Senior Director, Sales Training, Relypsa (Redwood City)

Lots of openings at Genentech (South San Francisco)

Director/Sr. Director, Training & Corporate Development, Aries (San Diego)

Training and Development Manager, Biotech (Calif)

Heading steadily eastward…

Senior Global Sales Training and Education Manager, Medtronic (Minneapolis MN)

Associate Director, Hematology/Oncology Sales Training Lead, Jazz (Philadelphia PA)

Director, Oncology Training, Medical Affairs, Janssen (Philadelphia PA)

Sr. Manager, Sales Training, Valeant (Bridgewater NY)

Sales Training Manager, Bracco Diagnostics (Monroe NJ)

Director, Sales Training, Allergan (Commack NY)

Remember – your company can always post (and you can search for) job openings at the LTEN Career Center.

 

 

 

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Recently, I sent out an email to my industry colleagues bemoaning how little innovation I was seeing in our training and development world.

Which led to an interesting reply from Glen Drummond (Senior Director, Learning and Development, Depomed), who mentioned something new they had initiated to better equip their sales reps. Depomed is a leader in the commercialization of therapies for central nervous system (CNS) conditions including pain.

GlenDrummond2.png

Intrigued, and already planning to be in the San Francisco Bay area for another client, I decided to visit Glen and interview him.

The business challenge was this: how to more deeply equip field reps (and managers) with clinical expertise in Pain Management arena. This is a common challenge in many therapeutic areas – not only is it no longer easy to arrange preceptorships, but time out of field for advanced levels of training is increasingly resisted.

Enter the AAPM Foundation (American Academy of Pain Medicine, which is devoted to optimizing the health of patients in pain by advancing the practice and the specialty of pain medicine).

It turns out that one of Glen’s senior executives at Depomed had been talking to the business development director at a convention with the Foundation, and the question arose about how to utilize some clinical/video assets that AAPM had already been developing. Once Glen was pulled into the discussion, the idea quickly evolved into a strategic alliance between Depomed’s L&D group and AAPM that would be a true win-win.

Depomed worked with the AAPM to develop a 12-module distance-learning program, consisting of archived videos and webinars that were the equivalent of physician-level clinical learning. The case study format is used extensively in this program. Each module has a required test at the end, and there is a summative exam that also must be passed at the end of the 6-month course. All results are tracked in the company LMS.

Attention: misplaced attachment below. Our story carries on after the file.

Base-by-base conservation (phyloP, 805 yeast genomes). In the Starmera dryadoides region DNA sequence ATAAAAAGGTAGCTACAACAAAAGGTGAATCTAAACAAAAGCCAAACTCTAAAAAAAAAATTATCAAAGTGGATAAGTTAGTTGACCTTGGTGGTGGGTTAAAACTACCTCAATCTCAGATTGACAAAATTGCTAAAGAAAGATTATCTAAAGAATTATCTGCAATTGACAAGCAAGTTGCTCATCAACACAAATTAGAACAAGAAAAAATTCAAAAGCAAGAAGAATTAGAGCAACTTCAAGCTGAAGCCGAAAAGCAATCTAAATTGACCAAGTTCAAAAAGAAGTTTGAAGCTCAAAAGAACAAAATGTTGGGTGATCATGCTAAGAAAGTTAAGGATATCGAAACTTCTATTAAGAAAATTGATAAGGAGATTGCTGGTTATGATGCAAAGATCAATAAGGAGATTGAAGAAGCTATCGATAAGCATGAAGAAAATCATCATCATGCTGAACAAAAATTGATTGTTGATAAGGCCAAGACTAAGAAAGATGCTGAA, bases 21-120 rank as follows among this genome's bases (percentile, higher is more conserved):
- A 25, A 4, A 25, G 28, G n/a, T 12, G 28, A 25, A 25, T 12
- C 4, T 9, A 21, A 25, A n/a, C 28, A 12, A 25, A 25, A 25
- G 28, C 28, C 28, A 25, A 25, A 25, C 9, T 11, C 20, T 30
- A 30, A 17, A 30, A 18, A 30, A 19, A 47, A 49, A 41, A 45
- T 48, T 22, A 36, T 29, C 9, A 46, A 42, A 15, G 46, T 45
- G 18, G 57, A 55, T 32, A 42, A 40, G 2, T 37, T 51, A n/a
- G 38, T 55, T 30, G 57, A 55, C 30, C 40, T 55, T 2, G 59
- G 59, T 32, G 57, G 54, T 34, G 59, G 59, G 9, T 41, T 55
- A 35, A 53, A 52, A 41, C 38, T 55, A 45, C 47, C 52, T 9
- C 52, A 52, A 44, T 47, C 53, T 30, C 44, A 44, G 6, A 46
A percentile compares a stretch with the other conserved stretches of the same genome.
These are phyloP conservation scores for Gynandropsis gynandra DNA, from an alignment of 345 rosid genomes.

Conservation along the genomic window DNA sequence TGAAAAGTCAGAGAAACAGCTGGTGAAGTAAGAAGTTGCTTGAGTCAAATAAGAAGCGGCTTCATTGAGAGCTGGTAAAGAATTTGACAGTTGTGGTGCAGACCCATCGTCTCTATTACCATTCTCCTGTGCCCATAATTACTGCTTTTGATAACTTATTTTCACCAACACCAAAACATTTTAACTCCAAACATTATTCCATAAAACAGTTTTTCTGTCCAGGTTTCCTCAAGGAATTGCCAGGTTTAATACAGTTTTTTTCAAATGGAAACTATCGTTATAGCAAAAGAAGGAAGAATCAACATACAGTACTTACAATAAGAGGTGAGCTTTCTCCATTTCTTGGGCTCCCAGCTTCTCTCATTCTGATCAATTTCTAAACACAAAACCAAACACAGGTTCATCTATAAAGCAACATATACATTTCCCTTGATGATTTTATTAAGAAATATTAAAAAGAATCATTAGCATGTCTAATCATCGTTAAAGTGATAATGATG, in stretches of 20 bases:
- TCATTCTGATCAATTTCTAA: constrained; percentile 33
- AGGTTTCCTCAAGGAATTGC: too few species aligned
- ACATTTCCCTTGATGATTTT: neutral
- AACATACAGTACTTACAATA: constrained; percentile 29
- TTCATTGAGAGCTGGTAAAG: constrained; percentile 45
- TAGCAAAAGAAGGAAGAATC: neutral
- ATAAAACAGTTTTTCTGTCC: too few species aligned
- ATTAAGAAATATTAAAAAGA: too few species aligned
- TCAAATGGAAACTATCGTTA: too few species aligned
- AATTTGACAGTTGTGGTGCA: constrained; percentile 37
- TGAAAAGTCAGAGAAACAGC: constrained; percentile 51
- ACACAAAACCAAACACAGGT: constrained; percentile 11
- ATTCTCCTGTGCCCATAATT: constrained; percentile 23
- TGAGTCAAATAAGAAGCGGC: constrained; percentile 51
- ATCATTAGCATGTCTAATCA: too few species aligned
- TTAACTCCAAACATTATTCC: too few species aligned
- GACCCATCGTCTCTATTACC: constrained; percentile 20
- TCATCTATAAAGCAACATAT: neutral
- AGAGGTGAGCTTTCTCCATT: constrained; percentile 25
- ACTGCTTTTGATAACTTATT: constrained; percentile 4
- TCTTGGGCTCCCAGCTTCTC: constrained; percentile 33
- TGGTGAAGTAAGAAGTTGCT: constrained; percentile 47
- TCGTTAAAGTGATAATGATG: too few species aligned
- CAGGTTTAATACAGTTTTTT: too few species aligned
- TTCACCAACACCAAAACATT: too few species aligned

The webinars are led by KOLs and are not “dumbed-down” in the least – the learning is quite challenging and the exams are demanding (even Glen failed the first exam because he was trying to get away with multi-tasking while taking it!). The testimony from reps, managers, and directors who have completed the program thus far have stated their confidence level in the field has soared, and their physician interactions have improved, once they have had a chance to absorb this kind of practical, high-level knowledge.

Those who successfully complete the course – and over 300 field sales and leadership people have done so in 2016 – receive certificates of completion from both AAPM and Depomed, and are differentiated from other reps in the pain space by having the AAPM logo on their business cards.

What I like about this program, which now will be embedded in the normal course of Depomed training as a Phase II curriculum (following initial sales training of multiple phases), is that it does not require any time out of the field. Glen estimates that a motivated rep should be able to successfully complete the program with about 2-3 hours of dedicated time per month, without leaving their territory. And since the program is pulsed over 6 months, there is the opportunity for more effective absorption of the material with application of the learning.

One tenured rep remarked that he gained more clinical knowledge through this program than he had acquired in 10 years out in the field.

Now that all the material has been developed and archived, with only a modest amount of ongoing expense, the program can continue to provide value with (mostly) administrative support going forward.

Kudos to Glen and his colleagues at Depomed and AAPM for having the imagination, and the initiative, to pursue this joint venture. I have to believe that other commercial organizations can use this idea as a template for enriching their advanced clinical training in the years to come.